by Matthias Honegger, Research Associate, Perspectives Climate Research

Negative Emissions Technologies (NETs) or carbon dioxide removal is a category of climate change action that is to complement emissions reductions in order to achieve net-zero emissions in the second half of this century – as per the Paris Agreement, by 2050 – as per the proposal of 10 European countries, or even by 2035 – as per demands of the Fridays for Future movement.

In light of the immediacy of the “net-zero emissions” milestone – at which remaining emissions ought to be balanced out by continuous removal of CO2, one might assume that there are massive political efforts underway to research, develop and deploy a diversity of NETs in order to ensure that despite uncertainties of their efficacy, an ensemble of measures would end up producing the necessary results.

However, this is far from political reality. While some countries are discussing concrete policy proposals toward incentivizing the application of NETs, these discussions are at an early stage and the general level of enthusiasm is rather limited. To date there is no systematic inclusion of NETs in national mitigation targets and only a handful of 2050 long-term strategies include a rather unspecific mention of NETs. Why is this so?

NETs have since 2009 frequently been subsumed under the term «Geoengineering» thereby characterising them as «deliberate, large-scale interventions in the climate system to counteract climate change alongside truly large-scale global interventions by so-called Solar Radiation Modification (SRM). By consequence, any discussion of potential benefits or harm from the use of NETs took place under the premise of their application at billion-ton (gigaton, or Gt) scales. At such scales, the potential effects on various dimensions of sustainable development can in many cases be expected be very serious. These concerns have correspondingly dominated discussion of NETs – no matter how small their present application and no matter how incremental realistic future applications may be.

By consequence, it is no surprise that political actors have at best shown lacklustre appetite to address NETs proactively and that multilateral negotiations on NETs – including most recently at the 4th UN Environment Assembly (UNEA4) in April of this year – have not shown much success. Opponents to serious deliberation on potential roles of various NETs are calling for a blanket moratorium or ban for fears that a serious role for NETs would weaken the impetus of emissions reductions policies. The dynamic around what was a simple request for an assessment, report or information collection to be undertaken by UN Environment Program leadership can only be properly explained as a battle of conflicting paradigms: One paradigm generalizes the very different ideas subsumed under ‘geoengineering’ as dangerous distraction from acceleration of established mitigation actions and suspects any actor attempting serious open deliberation of perpetuating such distraction. The other paradigm builds on the possibility that some NETs might contribute meaningfully to mitigation action and sees a need to explore the specificities of various NETs to achieve a nuanced shared understanding of their potential role in various countries’ policy ensembles as well as their respective risks and governance challenges.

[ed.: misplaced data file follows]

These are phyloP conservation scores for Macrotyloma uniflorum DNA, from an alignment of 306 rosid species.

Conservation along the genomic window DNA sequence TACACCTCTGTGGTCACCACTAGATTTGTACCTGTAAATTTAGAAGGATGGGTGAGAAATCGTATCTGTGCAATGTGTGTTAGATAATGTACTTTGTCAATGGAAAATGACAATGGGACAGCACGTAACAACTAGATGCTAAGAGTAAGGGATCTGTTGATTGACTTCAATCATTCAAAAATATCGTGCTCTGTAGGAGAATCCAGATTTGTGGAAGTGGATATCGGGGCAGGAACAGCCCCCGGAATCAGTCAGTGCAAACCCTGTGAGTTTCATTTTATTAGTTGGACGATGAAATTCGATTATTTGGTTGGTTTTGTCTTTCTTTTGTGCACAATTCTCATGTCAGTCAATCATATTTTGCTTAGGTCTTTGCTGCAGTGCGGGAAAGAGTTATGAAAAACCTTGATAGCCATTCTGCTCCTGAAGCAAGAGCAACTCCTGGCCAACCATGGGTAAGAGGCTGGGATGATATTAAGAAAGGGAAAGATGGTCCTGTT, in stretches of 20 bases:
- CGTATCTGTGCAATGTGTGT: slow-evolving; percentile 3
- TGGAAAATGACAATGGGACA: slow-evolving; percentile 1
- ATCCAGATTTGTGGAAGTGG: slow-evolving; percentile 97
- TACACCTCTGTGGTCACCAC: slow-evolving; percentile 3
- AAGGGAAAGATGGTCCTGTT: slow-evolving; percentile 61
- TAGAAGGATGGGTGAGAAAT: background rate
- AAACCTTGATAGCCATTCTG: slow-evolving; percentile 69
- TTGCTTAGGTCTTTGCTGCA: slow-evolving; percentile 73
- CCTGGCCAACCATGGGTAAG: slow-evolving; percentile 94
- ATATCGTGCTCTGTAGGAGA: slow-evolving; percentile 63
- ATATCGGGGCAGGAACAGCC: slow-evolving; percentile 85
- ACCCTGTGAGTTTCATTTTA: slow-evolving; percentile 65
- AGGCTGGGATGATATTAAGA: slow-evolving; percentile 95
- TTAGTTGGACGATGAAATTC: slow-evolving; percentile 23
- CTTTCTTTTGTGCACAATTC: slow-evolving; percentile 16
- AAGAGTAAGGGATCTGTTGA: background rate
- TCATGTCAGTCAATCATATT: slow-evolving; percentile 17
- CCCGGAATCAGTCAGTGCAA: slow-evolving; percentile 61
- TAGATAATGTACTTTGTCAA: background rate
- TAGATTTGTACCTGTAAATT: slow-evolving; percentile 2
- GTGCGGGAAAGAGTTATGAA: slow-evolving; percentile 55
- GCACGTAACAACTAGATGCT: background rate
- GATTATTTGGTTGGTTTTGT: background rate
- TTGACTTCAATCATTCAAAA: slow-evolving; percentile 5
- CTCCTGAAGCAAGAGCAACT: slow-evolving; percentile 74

As I’ve written elsewhere, I found the intensity of this clash worrisome insofar that “the differences in framing by way of preambular language were allowed to trump the substance of the proposal, given that it could have benefited countries in particular that have not themselves built up resources and expertise to dedicate to a national or regional exploration of these issues.”

It would appear that many Parties to the Paris Agreement are at a crossroads with regard to NETs. While only very few countries have yet made explicit commitments to a net-zero emissions target, and even less have anticipated a need for carbon removal in their 2050 long-term climate strategies; the US may presently be the only country, which has put in place incentives that could in principle enable some carbon removal. And while in some cases the need for NETs is recognized at a technical level (e.g., the EUs 2050 long-term strategy), political action is lagging behind given that viewing NETs as complements of emissions reductions rather than substitutes corresponds to a climate policy paradigm shift. However, there is growing political pressure – not the least from thousands of youth protests all over the world in recent months – to set net-zero targets in line with Paris Agreement long-term goals. Ten European countries have already expressed strong support for a net-zero target by the EU (Denmark, Finland, Sweden, the Netherlands, Luxembourg, Slovenia, Portugal, Spain, Italy and France). In response to this, German chancellor Merkel recently stated that the German government would discuss how, rather than if, the country would seek to pursue a 2050 net zero emissions goal. Such developments may lead more and more leaders to explore how such net-zero targets could be achieved. Such exploration would likely reveal that inclusion of NETs would render their achievement much more feasible, thus potentially triggering development of some kinds of NETs policy measures.

Matthias Honegger researches policy instruments for negative emissions technologies (NETs) and the governance and politics of NETs and solar radiation modification in UN negotiations and domestically. He is currently a research associate with Perspectives, the IASS and a PhD candidate at the University of Utrecht.